Welcome to Part 2 of Writing Amazing Job Instructions. I'm so pleased that you have continued with this course so you can improve your skills as a supervisor or front line manager. Whatever your title, if you have to instruct people as part of your job, what you learn over the next two weeks will make your job easier and help your team perform better.

In most training, you've probably seen the instructor say "Oh, I forgot to mention..." and then go back to something they should have mentioned earlier. You may have also had instructors go into very fine detail in some parts of the instruction and skip over big matters in other parts. That is the most common sign that the instructor doesn't know the three kinds of information that have to be included in every job instruction. Because when the instructor isn't aware of these three kinds of information, they get mixed up in the presentation. That makes it harder for people to learn, harder for them to remember, and harder to do the job correctly.

Here are the three kinds of information:
1) Important Steps - these are big logical advances in the work. The product is noticeably closer to what the customer wants at the end of the important step. Often (but not always) you could hand off the work to someone else between important steps. For example, installing a sub-assembly might be an important step. Picking up a wrench isn't, and probably not tightening bolts either.

2) Key Points - Key points tell you how to do an important step so it will be done correctly. Key points tell you the things you have to pay attention to so you do a good job. For example, if installing a sub assembly is an Important Step, key points might be that there are five bolts, and that each bolt needs a certain torque. 

3) Reasons - Reasons are just what they sound like: the reasons why you need to do the job as set out in the key points. So every key point has a reason. Often the reasons describe the consequences of not doing it that way. This is the most neglected part of most job instructions. But it turns out that if people know why they're being asked to do something a particular way, they're less likely to take shortcuts and skip over something that matters.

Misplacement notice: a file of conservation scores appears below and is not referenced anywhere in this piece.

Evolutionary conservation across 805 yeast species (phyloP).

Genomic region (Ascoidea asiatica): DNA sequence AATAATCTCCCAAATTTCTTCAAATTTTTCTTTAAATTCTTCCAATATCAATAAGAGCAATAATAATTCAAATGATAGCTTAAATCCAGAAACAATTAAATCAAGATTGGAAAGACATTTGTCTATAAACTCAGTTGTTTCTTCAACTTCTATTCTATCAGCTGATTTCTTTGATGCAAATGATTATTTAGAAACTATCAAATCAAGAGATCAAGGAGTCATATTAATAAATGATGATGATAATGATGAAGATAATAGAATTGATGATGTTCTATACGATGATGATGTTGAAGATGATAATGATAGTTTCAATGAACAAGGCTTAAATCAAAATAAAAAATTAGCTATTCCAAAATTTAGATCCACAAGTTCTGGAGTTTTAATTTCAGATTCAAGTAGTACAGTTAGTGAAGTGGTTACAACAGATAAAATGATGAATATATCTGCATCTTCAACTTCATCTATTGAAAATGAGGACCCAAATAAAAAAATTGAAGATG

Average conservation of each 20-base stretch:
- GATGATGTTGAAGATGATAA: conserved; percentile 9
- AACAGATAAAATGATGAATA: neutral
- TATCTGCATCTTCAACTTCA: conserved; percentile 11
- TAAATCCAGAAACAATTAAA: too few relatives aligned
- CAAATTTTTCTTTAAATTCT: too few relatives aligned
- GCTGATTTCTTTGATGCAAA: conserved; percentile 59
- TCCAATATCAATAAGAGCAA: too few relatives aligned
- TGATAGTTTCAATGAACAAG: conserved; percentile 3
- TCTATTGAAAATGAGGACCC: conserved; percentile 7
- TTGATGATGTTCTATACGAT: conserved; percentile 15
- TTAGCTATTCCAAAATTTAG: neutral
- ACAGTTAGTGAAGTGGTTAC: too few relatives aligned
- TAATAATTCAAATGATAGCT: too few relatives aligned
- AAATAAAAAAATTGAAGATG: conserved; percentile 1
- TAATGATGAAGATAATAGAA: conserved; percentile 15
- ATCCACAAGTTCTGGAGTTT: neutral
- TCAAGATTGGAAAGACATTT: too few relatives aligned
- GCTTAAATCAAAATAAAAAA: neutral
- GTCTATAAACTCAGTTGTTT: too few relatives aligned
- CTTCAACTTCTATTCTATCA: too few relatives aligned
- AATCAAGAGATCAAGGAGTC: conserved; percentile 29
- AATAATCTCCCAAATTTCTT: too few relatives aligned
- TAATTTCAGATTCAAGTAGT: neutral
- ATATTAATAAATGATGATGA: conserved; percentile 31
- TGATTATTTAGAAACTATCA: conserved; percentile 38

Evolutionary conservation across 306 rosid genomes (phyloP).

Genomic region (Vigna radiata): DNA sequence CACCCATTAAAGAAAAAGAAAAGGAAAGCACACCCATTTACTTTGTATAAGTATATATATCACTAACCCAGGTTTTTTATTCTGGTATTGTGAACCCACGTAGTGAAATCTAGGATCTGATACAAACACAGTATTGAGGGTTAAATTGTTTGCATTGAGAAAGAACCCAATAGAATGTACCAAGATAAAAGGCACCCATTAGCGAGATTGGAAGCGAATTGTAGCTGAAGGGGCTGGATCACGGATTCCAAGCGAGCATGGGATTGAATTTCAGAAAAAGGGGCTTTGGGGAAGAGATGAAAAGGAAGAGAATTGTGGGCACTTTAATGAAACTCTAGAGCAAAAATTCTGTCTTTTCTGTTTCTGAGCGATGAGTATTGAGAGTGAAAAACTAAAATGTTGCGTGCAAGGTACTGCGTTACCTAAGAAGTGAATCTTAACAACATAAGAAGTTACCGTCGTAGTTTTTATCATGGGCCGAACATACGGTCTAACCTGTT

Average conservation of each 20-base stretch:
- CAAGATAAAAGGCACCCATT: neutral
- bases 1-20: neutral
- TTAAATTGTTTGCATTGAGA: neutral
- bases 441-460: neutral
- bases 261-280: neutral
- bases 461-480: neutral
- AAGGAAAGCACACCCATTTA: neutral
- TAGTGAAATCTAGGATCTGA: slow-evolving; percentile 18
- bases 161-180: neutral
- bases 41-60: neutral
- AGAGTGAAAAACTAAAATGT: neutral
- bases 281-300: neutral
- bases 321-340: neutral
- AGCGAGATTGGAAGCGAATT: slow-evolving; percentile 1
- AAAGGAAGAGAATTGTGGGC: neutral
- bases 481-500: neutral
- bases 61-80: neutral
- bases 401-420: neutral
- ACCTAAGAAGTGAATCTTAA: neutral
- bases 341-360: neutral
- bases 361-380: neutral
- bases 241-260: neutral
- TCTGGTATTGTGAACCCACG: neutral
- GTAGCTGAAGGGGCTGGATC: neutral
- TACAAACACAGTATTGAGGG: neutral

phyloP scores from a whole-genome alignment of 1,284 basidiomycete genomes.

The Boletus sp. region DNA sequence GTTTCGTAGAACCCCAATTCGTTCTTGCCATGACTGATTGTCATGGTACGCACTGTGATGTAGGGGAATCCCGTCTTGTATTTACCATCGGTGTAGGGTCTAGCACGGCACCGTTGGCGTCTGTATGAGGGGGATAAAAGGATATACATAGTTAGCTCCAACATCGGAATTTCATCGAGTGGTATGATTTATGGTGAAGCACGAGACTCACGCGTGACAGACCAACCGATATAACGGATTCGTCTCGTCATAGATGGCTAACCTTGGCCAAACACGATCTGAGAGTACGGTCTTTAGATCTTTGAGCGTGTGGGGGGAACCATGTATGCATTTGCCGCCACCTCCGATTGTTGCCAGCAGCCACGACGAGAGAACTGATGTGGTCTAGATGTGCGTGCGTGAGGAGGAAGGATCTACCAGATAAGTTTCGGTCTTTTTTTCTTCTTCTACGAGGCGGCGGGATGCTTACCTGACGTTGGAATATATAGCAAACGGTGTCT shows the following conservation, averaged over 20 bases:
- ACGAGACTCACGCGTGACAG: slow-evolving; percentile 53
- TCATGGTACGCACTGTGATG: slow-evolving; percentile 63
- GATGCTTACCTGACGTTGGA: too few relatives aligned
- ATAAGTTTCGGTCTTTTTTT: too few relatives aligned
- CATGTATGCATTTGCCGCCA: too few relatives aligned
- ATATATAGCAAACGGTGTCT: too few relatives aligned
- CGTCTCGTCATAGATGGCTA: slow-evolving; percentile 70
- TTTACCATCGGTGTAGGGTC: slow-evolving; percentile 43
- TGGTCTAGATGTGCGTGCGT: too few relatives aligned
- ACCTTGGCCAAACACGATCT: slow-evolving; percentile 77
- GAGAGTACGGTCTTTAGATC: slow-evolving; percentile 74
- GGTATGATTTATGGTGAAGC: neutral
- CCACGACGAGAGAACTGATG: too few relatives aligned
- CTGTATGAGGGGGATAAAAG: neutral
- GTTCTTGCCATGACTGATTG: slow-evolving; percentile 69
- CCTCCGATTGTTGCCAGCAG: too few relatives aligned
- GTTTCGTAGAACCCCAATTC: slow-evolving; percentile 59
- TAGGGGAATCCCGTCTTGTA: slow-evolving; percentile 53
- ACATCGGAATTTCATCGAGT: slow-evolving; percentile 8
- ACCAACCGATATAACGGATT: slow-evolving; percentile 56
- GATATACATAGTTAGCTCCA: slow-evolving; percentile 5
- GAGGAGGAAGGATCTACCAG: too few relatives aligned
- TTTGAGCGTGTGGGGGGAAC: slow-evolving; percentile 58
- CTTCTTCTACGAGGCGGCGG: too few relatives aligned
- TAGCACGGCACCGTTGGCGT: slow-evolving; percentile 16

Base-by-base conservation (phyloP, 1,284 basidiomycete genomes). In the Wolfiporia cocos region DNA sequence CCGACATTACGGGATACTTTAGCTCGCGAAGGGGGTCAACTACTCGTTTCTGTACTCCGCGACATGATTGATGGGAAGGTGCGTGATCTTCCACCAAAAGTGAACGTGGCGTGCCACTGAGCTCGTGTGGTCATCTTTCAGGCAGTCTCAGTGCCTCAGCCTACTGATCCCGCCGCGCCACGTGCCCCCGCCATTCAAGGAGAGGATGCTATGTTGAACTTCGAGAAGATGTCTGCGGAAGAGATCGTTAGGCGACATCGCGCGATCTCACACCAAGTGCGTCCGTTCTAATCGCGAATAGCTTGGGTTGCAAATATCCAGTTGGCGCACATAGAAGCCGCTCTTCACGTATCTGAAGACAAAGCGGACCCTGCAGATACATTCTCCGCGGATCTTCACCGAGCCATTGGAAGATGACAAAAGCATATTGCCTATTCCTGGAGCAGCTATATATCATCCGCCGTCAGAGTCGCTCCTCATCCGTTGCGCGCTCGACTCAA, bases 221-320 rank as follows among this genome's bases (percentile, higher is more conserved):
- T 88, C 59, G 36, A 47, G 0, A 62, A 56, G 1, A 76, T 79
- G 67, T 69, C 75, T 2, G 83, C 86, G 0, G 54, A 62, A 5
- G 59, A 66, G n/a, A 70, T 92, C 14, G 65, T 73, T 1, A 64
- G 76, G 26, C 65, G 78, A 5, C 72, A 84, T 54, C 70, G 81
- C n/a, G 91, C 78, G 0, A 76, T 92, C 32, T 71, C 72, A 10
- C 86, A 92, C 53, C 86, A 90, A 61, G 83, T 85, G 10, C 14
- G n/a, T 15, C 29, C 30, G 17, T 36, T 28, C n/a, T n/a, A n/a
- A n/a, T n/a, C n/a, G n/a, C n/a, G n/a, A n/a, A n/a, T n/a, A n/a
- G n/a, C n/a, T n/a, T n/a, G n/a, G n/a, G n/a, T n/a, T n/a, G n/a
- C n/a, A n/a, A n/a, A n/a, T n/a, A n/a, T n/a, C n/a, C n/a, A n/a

As an instructor, you need to be clear about the three kinds of information for the task you will be training. In the rest of the course we'll spend more time on each of these elements so that you'll be able to spot them and use them to help the people you instruct.

There is one other benefit from looking at things this way. It makes it much faster to put together a job instruction. I have one manager who tells me it now takes her half the time to prepare a job instruction compared to what it used to, just because she uses this system to break down the job.

Go back to the job that you are using as your practice task, and try to pick out one important step, a couple of key points and some reasons. Remember, Important Steps answer the question, "What should I do next", Key Points answer the question, "How should I do it?" and Reasons answer the question, "Why should I do it that way?"

Thanks for being part of the course. 

See you next time. In the meantime, if you want to have a conversation about how the performance in your organization can improve dramatically by increasing the skills of your supervisors and front-line managers, please click here.

Good training!

Hugh Alley
First Line Training Inc.

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